The trees on one side in particular were quaking in the wind providing more power to the calming effect.  They were not the Quaking Aspen of Colorado, but another member of the family.  There were, of course, birds to be seen and heard.  One tiny bird sang a wonderfully complex melody so loudly that I could hear it over the music on the CD.

There was a hawk sailing around for a bit.  I am convinced that the hawk was as exhilarated by the currents under his wings lifting him as I was by the sights and sounds on that hill lifting my spirit.  There were some swallows that appeared to be dancing with one another in midair.  I realized that the dance was their way of catching food.  Without the dance, they would die.  I felt as if I was being surrounded by metaphors one after another filled with clues for living meaningfully.

One part of the scene was the intrusion of the relentless sound of tires on the pavement of a nearby Interstate.  That sound actually seemed to help balance the exhiliration of my lifted spirit with the practical realities of my daily experiences.

Then there was the music.  The music blended choral, instrumental and chant together in the same pieces.  The chant was odd.  It was certainly not Gregorian Chant.  One semester in the Seminary, I had a class in the Solemnes style of Gregorian Chant.  For three years I sang in a small chant ensemble that sang at weekly chapel services.  While this was not Gregorian, it was chant.  The chant and choral music was sung in a variety of languages, Hungarian, Mali, Swahili, Dwala, Tibetan, German, French, Urdu, Latin, English, Italian, Hebrew, and Spanish.  For some reason I had the odd feeling that this chant was a reverent, multilingual, classical style of Rap.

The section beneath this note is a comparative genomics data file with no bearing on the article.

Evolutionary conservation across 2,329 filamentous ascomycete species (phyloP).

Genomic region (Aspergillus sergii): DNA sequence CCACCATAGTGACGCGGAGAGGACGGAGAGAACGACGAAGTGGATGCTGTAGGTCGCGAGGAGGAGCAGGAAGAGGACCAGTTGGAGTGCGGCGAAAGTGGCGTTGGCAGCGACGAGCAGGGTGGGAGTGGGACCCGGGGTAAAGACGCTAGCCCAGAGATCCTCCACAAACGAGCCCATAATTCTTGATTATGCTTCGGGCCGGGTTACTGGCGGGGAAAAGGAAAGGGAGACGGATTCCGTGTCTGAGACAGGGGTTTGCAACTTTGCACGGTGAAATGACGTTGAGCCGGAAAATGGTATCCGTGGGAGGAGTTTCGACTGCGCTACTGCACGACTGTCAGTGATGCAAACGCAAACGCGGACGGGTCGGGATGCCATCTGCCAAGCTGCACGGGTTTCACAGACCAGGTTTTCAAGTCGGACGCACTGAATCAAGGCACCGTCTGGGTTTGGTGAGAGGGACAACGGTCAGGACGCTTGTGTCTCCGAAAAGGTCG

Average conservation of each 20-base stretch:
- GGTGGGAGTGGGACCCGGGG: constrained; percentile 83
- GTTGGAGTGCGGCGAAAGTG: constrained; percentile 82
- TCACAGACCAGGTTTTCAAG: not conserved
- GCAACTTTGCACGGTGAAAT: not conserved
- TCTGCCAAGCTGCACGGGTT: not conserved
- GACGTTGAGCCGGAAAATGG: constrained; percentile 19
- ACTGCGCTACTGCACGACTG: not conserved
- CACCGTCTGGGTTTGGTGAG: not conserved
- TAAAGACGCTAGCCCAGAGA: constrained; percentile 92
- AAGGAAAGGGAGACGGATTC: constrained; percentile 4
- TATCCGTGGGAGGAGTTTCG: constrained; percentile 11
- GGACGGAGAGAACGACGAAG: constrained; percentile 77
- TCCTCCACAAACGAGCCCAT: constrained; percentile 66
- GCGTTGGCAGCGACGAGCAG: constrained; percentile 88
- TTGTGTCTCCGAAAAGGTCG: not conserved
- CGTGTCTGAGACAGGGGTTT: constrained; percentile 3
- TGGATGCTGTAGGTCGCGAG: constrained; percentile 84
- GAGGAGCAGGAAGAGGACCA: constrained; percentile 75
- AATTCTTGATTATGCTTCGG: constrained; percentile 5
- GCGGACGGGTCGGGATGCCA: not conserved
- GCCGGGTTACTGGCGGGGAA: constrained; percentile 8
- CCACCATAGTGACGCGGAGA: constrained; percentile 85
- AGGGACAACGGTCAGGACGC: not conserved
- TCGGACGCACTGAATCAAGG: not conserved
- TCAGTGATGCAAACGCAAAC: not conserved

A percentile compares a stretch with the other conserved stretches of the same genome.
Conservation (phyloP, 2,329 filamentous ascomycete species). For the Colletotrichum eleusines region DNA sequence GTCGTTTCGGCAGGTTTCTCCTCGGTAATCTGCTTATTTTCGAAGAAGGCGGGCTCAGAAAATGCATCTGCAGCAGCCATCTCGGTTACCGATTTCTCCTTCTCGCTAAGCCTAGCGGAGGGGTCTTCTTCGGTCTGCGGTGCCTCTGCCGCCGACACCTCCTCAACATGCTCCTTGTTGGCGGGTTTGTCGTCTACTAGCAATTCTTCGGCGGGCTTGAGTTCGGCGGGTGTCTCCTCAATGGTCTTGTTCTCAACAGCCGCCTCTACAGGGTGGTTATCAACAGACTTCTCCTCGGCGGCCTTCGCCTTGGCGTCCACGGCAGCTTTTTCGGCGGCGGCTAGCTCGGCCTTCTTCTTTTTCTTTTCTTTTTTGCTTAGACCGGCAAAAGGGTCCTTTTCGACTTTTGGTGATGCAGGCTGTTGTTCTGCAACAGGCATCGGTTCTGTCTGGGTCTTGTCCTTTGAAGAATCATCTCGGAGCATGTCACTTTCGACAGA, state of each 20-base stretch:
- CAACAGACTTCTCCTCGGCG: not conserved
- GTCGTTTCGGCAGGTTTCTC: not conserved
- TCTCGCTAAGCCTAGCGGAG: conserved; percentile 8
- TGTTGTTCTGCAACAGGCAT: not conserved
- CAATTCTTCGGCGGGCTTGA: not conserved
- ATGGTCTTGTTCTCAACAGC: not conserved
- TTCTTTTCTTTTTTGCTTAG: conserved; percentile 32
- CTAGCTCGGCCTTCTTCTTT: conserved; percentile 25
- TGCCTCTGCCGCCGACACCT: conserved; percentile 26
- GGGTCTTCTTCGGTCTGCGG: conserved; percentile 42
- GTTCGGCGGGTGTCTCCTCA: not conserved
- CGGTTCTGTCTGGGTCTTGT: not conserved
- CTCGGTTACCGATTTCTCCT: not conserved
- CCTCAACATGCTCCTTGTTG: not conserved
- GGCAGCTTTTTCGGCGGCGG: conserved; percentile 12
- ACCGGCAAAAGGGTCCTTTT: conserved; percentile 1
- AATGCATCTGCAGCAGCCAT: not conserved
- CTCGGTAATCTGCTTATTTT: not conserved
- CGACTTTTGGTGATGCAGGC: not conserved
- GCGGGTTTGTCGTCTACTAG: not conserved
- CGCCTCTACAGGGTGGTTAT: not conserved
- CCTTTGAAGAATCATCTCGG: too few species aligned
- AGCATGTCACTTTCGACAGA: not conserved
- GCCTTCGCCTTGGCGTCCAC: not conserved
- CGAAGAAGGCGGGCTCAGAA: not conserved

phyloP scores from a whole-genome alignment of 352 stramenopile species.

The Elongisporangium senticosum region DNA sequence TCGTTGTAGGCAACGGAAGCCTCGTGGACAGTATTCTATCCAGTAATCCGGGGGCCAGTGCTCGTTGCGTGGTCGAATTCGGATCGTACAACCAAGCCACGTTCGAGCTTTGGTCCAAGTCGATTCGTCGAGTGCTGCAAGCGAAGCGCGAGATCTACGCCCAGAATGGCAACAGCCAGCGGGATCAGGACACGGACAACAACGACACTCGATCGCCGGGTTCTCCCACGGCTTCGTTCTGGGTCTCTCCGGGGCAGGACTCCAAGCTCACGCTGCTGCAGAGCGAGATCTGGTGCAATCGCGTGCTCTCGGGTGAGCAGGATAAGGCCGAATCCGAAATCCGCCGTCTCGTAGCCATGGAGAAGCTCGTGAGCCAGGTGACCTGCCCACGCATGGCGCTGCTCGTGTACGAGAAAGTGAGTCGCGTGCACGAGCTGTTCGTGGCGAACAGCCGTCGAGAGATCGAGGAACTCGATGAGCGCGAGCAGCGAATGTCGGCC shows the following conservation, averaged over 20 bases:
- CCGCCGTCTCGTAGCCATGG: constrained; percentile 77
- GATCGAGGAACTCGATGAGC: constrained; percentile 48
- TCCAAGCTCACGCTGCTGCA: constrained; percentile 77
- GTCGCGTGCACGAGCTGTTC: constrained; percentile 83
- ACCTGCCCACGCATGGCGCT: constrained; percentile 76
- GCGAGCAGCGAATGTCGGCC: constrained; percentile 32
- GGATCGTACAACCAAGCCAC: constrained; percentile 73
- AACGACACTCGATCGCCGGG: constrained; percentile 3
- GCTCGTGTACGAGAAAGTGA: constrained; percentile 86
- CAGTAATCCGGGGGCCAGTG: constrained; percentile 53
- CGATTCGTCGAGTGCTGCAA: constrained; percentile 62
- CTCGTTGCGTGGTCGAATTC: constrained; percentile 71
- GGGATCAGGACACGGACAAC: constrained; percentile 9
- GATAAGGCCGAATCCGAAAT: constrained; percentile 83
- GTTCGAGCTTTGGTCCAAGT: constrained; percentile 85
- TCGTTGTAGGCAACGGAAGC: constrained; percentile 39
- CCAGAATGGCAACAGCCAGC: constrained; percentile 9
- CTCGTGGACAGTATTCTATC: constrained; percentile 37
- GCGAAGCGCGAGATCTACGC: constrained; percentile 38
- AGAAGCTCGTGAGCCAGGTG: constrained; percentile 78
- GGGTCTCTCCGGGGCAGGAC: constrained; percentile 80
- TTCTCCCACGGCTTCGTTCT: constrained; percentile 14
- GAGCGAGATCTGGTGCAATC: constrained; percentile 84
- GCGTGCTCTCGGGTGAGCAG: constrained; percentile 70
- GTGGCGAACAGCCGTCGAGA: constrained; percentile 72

I was struck by the way rich chords and complex dissonances contrasted one another, each more beautiful because it was next to the other.  In the moments of silence between phrases in the music, the birds and the wind in the trees and the sounds of traffic folded more prominently into the experience.

With this feeble attempt at translating the sights and sounds of a moving, spirit lifting experience into words, I intend to say that a couple of hours well spent can feed the soul of a Caregiver whose days may be filled with activities that do not necessarily lift the spirit.  For me, it is the soul feeding experiences that help bring meaning to the daily tasks.  With a well-fed soul, the Caregiving itself can become soul food.

Eat heartily!

If you want to write a comment about this or any of the posts on this blog, look to the column on the right side of this page, titled “Recent Posts,”  click on the name of a post and you will find a box at the end of that article in which you can write a comment.  Clicking on the title of the post you are reading will accomplish the same thing.  Comments are appreciated.

I got back earlier today from doing something that was a part of my job before I retired.  I remembered.  I remembered what it is like to have to get someplace and do something required by a paying job, while at the same time having a more important responsibility tugging against that job, responding to the needs of the one for whom  you are caring.  The chances are the income from that work is necessary for putting food on the table and keeping a roof overhead.  You are likely to be the sole sustainer of the environment in which you do the Caregiving.